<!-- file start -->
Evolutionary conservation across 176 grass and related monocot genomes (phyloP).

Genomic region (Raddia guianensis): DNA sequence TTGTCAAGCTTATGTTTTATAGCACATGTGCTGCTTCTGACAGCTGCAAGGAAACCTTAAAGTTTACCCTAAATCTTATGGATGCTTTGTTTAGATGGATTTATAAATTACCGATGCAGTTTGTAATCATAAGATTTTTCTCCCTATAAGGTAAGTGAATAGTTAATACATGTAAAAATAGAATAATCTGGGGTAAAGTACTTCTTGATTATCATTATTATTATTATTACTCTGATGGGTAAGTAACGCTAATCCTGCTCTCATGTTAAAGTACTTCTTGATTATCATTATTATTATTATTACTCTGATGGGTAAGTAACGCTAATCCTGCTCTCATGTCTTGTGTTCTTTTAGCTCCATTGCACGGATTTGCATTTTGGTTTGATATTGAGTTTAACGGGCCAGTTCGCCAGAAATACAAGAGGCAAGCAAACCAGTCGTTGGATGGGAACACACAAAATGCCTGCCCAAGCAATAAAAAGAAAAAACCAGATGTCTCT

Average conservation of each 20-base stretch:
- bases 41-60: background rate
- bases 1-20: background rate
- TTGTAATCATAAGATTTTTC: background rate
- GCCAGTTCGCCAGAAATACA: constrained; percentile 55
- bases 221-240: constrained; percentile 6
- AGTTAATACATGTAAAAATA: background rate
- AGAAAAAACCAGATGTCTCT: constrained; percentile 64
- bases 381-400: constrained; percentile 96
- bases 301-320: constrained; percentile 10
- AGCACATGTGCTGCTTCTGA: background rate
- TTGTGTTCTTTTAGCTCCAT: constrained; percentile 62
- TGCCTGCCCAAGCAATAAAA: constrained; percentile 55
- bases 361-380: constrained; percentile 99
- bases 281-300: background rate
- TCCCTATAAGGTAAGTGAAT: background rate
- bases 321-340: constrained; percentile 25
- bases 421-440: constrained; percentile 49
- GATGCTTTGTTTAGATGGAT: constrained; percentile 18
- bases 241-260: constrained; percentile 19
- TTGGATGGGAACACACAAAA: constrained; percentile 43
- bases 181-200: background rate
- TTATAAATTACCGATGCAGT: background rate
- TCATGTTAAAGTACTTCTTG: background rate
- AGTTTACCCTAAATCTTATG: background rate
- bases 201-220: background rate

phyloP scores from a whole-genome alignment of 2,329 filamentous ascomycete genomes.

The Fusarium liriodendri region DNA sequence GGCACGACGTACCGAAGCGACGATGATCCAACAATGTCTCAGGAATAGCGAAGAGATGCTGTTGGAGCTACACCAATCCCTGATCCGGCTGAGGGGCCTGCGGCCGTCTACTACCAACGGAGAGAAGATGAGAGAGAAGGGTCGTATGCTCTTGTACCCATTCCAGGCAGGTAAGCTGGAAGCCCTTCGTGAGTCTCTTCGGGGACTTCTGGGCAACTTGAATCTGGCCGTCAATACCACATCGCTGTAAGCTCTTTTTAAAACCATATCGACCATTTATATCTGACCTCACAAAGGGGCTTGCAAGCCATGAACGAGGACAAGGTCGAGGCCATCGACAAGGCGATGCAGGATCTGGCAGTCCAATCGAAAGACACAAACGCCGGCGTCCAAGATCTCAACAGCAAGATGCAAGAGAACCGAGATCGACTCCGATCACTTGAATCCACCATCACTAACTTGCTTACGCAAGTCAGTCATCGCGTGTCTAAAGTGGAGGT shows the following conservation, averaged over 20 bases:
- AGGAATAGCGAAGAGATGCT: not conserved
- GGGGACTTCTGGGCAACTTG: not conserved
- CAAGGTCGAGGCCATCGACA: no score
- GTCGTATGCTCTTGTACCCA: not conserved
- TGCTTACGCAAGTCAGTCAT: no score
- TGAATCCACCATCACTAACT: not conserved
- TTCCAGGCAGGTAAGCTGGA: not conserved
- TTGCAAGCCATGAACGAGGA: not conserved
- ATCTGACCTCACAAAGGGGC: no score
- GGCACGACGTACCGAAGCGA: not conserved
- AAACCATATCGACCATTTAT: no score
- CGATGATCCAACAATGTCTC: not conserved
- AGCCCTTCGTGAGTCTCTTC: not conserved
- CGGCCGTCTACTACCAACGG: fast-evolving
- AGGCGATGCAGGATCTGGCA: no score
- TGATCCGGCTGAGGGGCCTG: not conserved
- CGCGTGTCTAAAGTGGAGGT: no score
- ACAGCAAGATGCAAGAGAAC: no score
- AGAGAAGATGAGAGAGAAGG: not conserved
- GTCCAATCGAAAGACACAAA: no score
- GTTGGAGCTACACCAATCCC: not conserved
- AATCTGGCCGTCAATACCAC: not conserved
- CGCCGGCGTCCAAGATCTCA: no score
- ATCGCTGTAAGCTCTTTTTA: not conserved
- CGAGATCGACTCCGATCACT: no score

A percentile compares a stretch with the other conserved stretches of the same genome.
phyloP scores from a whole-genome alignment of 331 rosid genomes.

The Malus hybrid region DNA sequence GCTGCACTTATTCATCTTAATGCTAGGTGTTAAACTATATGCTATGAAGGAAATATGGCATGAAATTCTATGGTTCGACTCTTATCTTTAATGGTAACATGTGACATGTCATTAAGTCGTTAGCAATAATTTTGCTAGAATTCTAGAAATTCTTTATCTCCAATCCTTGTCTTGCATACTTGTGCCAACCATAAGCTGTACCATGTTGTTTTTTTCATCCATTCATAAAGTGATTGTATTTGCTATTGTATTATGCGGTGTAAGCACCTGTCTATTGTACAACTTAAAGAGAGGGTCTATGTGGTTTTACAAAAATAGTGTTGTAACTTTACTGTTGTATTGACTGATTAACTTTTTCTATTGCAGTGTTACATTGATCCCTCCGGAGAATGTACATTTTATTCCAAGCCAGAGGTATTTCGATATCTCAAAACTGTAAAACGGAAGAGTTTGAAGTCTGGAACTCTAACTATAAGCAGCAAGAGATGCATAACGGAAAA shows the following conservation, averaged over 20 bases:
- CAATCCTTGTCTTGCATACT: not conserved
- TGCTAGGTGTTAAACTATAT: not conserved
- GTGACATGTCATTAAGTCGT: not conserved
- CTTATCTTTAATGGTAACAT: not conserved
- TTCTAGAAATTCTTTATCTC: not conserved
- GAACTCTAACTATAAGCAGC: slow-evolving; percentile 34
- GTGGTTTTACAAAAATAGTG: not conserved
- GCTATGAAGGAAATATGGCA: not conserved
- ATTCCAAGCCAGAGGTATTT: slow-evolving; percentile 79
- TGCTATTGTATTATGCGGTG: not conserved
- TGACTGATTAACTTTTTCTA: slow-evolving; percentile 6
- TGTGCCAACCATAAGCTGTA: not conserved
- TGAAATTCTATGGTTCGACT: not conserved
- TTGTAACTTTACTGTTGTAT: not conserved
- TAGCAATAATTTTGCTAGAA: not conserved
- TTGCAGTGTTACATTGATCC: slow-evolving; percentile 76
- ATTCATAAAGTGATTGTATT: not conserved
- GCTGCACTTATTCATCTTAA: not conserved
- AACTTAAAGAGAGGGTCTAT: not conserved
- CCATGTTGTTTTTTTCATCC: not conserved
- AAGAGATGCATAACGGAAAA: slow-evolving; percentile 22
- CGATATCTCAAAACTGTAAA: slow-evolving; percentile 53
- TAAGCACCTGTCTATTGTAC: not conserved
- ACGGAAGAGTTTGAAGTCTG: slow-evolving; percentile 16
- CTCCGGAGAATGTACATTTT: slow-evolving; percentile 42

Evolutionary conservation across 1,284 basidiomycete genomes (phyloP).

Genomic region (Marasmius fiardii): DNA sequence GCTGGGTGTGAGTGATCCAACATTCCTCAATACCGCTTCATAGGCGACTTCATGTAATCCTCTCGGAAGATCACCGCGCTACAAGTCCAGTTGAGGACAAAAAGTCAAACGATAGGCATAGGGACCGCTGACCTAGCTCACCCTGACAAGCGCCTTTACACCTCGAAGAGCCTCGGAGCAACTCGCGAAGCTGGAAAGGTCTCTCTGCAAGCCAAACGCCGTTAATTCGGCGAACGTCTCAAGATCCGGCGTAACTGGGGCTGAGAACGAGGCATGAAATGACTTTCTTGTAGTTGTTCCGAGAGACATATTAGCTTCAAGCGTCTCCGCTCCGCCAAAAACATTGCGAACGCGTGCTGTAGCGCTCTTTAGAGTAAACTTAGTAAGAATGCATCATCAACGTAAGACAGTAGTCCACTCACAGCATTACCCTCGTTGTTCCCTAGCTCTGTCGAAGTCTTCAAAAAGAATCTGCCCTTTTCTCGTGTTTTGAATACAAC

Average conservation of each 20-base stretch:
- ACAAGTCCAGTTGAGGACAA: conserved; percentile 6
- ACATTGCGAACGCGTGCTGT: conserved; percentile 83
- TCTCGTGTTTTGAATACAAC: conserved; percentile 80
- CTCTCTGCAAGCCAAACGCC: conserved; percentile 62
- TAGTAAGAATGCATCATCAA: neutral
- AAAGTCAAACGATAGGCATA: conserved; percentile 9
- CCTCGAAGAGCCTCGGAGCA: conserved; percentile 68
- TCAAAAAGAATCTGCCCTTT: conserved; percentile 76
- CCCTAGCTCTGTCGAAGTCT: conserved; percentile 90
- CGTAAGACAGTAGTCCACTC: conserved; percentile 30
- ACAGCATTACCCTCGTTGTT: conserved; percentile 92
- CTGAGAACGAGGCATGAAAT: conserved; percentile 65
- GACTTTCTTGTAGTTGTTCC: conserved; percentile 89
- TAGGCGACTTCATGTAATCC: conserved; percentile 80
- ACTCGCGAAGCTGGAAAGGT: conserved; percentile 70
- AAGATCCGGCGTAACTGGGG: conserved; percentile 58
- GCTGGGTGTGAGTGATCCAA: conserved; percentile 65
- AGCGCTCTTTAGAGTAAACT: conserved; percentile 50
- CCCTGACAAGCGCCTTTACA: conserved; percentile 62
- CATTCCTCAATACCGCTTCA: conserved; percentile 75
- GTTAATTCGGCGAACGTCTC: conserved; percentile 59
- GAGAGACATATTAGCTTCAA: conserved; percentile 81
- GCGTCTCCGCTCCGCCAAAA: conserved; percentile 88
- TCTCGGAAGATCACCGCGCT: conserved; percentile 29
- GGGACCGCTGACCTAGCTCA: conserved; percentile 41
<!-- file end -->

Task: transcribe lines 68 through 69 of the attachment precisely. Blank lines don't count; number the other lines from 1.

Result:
- TGCTATTGTATTATGCGGTG: not conserved
- TGACTGATTAACTTTTTCTA: slow-evolving; percentile 6